The transition from Christmas to Ordinary Time takes place for me during a few days in Walsingham. The shrine and village are both very quiet, and I can linger alone in the little Slipper Chapel, surely one of the most atmospheric and intimate places to pray in the whole of England, as the winter’s light fades.
I walk the Holy Mile. Silence fills the cold air. All around the trees form bare, fretted silhouettes against the dying light and brown furrows comb the rich, dark loam of the earth across the hillsides.
I don’t think it’s too fanciful to say that, with the lengthening of the evenings already perceptible, the appearance of the empty fields takes on a new significance. They are no longer at the end of a season, a year; they are waiting the beginning of a new one.
The difference pivots between looking back and forward, like the two-faced Roman god Janus, who gave his name to their month. To look forward, then, is to sense the the vast energy of life which the dormant, waiting fields signify, the mystery of a creation which is itself thus humbled every year, subjected to apparent death, the germination of hope.
St James to urges the Christian to “Be patient as you wait for the coming of the Lord. Think of the farmer who waits for the precious fruits of the earth, being patient over it until it receives the early and the late rain” (James 5:7-8). So it is patience and its sister virtue, humility, which I feel inspired to pray for as I spend these few days in Our Lady’s home. The Latin word for the earth, humus, gives us “humility” in English. This, and seeing the ploughed fields, the earth waiting, cradling something yet to be revealed, affords an insight into the virtue and its implicit sense of waiting on the Lord for who alone gives the growth and gives it in his own season.
Humility leads always back to the ground of being, to the truth which we will proclaim in the next great liturgical season, that I am, in fact, dust, humus. I was made from it and will return to it, yet even where it seems fallow and inert God can fructify it with his Spirit. There may be progress in the spiritual life, but it is a farmer’s progress: a harvest is given for a particular season, and then once more the work of preparing the ground and waiting begins.
Many saints stress humility as the fundamental virtue of the Christian. Just as it was pride which made angels into demons, says St Augustine, it is humility which makes men into angels. St Bonaventure echoes this, saying that just as pride is the origin of all sin, humility is the origin of all virtue. It is not the greatness of a soul which makes God love it, says St John of the Cross, but the greatness of the soul’s humility. It occurs to me that humility in the spiritual life is not, as we are inclined to think, a kind of reckoning of my gifts or progress according to a scale which always relegates me to the bottom. Nor is it to do with lamenting failure or downplaying progress. It is more fundamentally the willingness to accept how God wants me to be according to season of his grace, just as nature sometimes wants the fields to be empty and bare as the preparation for growth.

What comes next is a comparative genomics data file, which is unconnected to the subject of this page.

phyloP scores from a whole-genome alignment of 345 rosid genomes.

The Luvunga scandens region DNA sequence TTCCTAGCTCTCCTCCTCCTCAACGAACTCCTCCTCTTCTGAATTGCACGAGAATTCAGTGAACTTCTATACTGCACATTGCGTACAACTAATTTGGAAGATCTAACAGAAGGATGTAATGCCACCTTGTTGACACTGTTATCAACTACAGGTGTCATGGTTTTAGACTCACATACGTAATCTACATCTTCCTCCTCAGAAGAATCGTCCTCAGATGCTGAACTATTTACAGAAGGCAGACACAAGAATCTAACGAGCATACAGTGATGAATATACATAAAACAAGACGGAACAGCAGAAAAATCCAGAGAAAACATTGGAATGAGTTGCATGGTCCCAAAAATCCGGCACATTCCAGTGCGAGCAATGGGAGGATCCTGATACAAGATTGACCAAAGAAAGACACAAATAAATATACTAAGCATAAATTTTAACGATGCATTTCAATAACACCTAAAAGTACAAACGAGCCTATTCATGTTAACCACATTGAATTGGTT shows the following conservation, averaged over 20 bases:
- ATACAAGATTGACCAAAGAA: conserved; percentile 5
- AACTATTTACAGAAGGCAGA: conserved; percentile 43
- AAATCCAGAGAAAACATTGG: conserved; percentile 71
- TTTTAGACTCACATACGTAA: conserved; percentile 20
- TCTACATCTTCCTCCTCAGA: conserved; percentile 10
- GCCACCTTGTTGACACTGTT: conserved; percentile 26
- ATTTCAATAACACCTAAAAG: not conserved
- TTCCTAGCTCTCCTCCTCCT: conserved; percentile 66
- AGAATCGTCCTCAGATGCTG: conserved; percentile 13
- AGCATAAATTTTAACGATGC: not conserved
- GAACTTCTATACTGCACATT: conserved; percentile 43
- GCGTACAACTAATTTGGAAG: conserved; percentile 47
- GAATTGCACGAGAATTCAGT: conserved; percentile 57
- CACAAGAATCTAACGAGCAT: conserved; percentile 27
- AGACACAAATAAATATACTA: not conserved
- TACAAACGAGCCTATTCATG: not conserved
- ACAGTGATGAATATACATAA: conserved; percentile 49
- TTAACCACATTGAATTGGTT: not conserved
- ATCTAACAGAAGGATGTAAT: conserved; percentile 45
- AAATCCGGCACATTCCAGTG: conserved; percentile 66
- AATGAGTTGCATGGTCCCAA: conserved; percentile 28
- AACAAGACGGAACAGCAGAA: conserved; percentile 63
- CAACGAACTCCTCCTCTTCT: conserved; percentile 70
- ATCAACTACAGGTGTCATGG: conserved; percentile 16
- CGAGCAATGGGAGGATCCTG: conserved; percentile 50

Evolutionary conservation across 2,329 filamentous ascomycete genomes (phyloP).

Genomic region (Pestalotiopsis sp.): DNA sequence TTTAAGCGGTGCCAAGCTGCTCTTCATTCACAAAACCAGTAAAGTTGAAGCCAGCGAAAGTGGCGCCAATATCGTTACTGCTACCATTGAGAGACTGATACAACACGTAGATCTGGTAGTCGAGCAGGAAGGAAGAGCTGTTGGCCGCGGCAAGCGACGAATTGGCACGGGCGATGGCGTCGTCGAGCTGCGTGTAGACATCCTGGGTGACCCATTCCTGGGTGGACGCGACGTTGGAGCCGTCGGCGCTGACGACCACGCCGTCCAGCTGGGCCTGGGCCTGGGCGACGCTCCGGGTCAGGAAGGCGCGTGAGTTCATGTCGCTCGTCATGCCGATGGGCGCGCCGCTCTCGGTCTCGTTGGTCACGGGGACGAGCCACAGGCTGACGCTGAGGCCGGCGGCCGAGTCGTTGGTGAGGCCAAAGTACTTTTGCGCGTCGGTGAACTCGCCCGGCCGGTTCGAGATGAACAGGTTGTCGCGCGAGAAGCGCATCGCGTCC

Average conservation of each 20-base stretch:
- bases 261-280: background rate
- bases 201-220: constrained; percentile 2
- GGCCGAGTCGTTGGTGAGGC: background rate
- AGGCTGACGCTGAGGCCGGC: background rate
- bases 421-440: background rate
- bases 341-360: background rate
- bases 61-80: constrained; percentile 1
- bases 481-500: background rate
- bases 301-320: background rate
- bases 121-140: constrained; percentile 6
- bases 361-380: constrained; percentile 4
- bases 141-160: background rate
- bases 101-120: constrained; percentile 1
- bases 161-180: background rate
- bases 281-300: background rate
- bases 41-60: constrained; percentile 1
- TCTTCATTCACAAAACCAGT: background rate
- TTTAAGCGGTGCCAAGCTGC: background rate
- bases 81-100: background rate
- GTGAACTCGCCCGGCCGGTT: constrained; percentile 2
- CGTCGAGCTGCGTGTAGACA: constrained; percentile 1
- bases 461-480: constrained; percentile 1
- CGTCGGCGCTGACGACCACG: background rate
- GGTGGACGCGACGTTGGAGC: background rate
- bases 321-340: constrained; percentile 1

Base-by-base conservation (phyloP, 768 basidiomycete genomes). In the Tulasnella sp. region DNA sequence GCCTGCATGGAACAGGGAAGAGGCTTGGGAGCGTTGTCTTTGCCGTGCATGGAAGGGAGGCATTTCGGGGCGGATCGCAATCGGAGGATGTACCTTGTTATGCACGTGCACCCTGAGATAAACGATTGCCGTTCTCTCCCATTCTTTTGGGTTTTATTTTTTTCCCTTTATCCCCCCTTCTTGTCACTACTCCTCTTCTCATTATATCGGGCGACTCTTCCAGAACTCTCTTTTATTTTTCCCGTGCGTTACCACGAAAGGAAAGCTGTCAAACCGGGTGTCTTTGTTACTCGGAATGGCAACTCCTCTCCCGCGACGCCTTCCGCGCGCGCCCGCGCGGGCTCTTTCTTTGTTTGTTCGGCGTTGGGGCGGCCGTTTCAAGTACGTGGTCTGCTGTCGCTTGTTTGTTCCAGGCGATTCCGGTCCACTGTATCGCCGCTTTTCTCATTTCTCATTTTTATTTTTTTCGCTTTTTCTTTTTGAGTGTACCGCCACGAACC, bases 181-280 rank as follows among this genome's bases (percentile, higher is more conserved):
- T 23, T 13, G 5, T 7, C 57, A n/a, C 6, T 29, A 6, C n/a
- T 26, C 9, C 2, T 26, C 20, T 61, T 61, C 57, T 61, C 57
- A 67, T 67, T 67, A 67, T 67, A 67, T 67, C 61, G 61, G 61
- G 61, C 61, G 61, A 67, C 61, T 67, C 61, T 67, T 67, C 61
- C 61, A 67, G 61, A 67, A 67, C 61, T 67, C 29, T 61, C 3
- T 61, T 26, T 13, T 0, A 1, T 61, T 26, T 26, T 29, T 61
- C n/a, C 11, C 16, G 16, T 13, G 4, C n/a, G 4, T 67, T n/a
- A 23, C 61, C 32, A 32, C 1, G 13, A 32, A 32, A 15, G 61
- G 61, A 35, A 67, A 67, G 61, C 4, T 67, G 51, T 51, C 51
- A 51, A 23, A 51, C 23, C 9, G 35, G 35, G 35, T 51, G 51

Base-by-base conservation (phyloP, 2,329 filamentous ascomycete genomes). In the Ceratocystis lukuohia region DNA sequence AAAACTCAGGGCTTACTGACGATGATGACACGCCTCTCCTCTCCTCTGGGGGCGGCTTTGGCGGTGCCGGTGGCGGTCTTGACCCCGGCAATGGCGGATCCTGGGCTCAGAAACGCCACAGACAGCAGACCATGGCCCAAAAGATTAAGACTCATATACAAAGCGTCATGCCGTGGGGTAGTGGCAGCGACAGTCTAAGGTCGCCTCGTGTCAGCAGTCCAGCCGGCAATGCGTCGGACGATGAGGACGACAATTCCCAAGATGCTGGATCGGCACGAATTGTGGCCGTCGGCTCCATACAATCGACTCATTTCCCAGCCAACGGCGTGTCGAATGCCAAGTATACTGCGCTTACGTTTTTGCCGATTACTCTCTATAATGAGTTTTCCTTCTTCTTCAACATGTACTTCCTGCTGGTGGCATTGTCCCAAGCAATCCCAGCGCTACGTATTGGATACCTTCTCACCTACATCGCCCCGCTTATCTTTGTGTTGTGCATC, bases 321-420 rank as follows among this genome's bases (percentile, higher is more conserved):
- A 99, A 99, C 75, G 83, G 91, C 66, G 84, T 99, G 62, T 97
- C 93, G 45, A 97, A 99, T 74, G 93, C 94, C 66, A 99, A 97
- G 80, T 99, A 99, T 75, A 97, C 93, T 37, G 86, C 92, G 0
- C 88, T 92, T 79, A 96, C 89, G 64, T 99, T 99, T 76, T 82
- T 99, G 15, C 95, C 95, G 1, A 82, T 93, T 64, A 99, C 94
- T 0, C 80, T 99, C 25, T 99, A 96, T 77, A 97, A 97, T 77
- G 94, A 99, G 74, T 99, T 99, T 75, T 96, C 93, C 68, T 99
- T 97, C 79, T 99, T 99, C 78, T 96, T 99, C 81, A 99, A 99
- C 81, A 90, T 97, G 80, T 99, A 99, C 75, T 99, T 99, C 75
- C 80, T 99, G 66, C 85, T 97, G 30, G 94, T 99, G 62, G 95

My soul is like the wintery field, empty, unless the biosphere of grace interacts with it, fructifies it. I can use activities – prayer and the practice of virtue – to prepare the soil for God’s grace. But I must not imagine that my activity is what gives the growth. And when that activity is tough, apparently fruitless, or just in suspension, humility believes that there is still a process of growth in this passivity, even in the winter frosts which break down the loam and kill disease.
Humility is the quality of being able to be empty but faithful to the conviction that God will give the early and late rain if I wait. Humility sees the empty field and looks forward, to him who gives the harvest. It does not compare itself to others but to the identity that is deep within: the knowledge that, through the goodness of God, I will always be able to become better than I am now, through a growth cycle I do not control.
Pastor Iuventus is a Catholic priest in London
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